Long zoom, Low price, Articulated screen
Line up these specs against the asking price for an X-5 and you'll see it's an absolute bargain. Naturally some corners have had to be cut to keep the price so low, but not to a degree that would leave a hobby photographer disappointed with the results. Overall, a good performance and a great zoom make it a very tempting entry-level camera.
Well designed body, Good handling, Affordable price
If you're looking for an affordable bridge camera, the chances are that the X-5 will be on your shortlist. The good news is that the X-5 is certainly a capable camera, and one which handles well and offers a decent level of performance in a generally well designed package. There are drawbacks - the LCD screen is poor, as is the EVF, while there are some image quality issues and the use of AA batteries will disappoint some.
Good budget Superzoom
All in all, the Sony DSC-H200 is a great low cost camera for taking outdoor pictures, but not so good for taking indoor pictures. With it's lack of some basic features, it is definitely aimed at the budget minded photographer who is going to mainly just "point and shoot". There is a manual mode too for those that choose to use it though.
Affordable, if rather unexciting, super-zoom camera
The Sony Cyber-shot DSC-H200's biggest selling-point is undoubtedly its price-tag - £179 / $249 for a 26x zoom from a big-name manufacturer is good value, despite the camera's other short-comings. If you can't afford to splash out a lot more on an advanced model, then the Sony Cyber-shot DSC-H200 does at least offer a long zoom in a well-built and simple-to-use body.
Wide-angle lens, Good macro performance
Seemingly any advantage of using a 20 megapixel CCD sensor has been obliterated by the amount of noise shown in all images. In fact, it's difficult to see any additional detail in images from this camera than a good 16 megapixel camera, and in fact, a 12 megapixel mirrorless camera can shoot a similarly detailed shot, but with much less noise.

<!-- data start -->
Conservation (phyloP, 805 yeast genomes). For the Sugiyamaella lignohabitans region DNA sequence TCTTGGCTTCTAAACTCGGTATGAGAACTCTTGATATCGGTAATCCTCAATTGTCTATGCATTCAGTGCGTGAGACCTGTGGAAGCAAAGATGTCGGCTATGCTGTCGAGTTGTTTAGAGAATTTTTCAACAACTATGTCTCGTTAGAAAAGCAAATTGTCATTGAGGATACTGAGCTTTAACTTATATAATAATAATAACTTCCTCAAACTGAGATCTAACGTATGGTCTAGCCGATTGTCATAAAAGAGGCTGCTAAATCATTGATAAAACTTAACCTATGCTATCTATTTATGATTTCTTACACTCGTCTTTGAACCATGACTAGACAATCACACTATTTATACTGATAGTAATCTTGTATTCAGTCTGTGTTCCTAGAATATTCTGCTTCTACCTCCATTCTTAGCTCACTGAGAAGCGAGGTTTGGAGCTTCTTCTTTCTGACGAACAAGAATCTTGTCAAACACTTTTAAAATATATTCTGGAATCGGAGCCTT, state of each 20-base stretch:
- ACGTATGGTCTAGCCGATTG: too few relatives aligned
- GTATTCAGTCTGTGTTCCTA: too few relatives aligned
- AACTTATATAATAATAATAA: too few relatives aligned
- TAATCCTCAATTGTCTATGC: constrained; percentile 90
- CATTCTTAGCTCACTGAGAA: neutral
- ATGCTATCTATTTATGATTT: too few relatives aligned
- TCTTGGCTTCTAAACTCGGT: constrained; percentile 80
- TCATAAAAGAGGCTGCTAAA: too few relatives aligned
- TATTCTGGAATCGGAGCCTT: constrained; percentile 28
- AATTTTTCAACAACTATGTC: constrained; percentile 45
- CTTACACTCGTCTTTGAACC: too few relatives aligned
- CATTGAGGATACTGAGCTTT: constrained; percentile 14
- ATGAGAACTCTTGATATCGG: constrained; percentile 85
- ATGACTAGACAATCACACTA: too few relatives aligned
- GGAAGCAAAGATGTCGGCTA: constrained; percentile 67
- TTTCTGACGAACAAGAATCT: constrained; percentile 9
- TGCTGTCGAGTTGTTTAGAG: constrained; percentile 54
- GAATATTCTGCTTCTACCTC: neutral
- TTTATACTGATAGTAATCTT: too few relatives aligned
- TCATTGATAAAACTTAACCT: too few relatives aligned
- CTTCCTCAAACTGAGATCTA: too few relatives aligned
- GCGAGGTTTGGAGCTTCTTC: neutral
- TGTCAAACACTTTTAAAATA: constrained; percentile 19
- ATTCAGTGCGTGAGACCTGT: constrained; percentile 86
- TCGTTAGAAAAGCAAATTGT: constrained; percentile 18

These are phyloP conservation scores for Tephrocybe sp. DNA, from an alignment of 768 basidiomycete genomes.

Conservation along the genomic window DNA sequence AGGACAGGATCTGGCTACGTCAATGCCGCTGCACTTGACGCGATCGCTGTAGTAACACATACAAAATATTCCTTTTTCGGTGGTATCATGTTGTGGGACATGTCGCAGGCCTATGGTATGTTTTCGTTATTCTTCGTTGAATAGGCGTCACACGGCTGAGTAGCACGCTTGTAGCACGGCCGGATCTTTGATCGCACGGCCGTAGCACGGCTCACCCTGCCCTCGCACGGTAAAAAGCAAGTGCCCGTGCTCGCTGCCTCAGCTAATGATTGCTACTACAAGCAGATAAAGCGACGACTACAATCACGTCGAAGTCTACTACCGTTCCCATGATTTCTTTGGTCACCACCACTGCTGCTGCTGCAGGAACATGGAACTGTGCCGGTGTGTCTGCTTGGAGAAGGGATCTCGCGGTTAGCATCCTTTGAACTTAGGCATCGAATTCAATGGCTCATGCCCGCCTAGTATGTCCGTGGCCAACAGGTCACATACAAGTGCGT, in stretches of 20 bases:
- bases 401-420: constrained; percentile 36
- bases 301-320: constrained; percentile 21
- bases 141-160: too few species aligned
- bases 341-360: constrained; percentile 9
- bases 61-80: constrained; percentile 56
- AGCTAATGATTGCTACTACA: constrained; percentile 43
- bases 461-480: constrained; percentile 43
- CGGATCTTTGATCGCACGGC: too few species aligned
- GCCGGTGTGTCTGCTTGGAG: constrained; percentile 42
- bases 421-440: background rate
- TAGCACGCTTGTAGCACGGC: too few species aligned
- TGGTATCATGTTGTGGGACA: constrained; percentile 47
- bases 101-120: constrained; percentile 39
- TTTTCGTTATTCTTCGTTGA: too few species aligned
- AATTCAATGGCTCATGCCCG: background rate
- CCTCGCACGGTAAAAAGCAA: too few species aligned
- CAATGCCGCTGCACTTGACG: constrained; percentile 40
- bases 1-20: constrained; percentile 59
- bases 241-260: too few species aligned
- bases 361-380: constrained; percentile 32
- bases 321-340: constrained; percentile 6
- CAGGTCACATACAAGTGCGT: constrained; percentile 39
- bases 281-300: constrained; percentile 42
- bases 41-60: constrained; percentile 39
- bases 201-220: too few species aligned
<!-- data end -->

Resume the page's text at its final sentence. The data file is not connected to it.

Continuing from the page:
Very good photo quality for the compact ultra zoom category
The PowerShot SX260 HS is a solid choice for those looking for a travel zoom camera. It's not particularly fast (especially in the AF department), nor is it loaded with bells and whistles like landmark databases. The bottom line is that the SX260 gets the job done in nearly all situations, and produces photos of higher quality than competitive models.
Effective built-in GPS system
Despite looking outwardly similar to its predecessor, the PowerShot SX260 HS represents a big step forward for Canon's travel-zoom cameras and is a real challenger to Panasonic's TZ30 model. Anyone looking for a pocket camera that can shoot high quality stills and video both near and far should seriously consider the exciting new Canon PowerShot SX260 HS.
Very good photo quality for the compact ultra zoom category
The Canon PowerShot SX260 is a travel zoom camera that packs a 20X zoom lens into a compact and stylish package. The lens is probably the highlight of the camera, with an impressive range of 25 - 500 mm. As with other cameras in this class, the lens is on the slow side, especially at full telephoto. Naturally, the SX260 has an optical image stabilization system, complete with a dynamic mode for movies and powered mode for telephoto shots.
Great image quality, Excellent zoom range
The Canon PowerShot SX260 HS is a superzoom that offers a good balance of features and produces still images and HD movies that are very pleasing.
It might lack some of the bells and whistles of other travel compacts - such as the Panasonic TZ30's touchscreen or the Samsung WB750's Live Panorama mode - but it delivers where it really matters: in picture quality and manual control.
Huge zoom range offers plenty of flexibility
The Canon PowerShot SX260 HS delivers the flexibility of a 20x optical zoom in an easy-to-carry compact sized package. As such it's a very likeable and easy-to-use travel compact that delivers good results and shows several notable improvements over the model it replaces, not least a longer zoom range and a much needed finger grip.
20x optical zoom lens in a compact camera
The Canon Powershot SX260 HS offers a lot of optical zoom in a compact camera body and has a number of features that the traveller will find appealing including GPS with GPS logging. Full HD video is available with stereo sound and optical zoom as well as high speed video modes and the camera's movie digest mode is a good way to record both videos and photos.
Image quality is among the best you'll find in such a camera
The SX260 HS is small, well designed and, for point and shoot snappers, performs a treat too. But in such a hotly contested market place it could do with that little bit more oomph to really take it to the next level: we'd like to see a touchscreen with edge-to-edge focus control in the future.
But image quality is among the best you'll find in such a camera.
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Reviews and Ratings for 150 to 250 $ Prices, Standard Point and Shoot Camera Type Digital Cameras from ReviewGist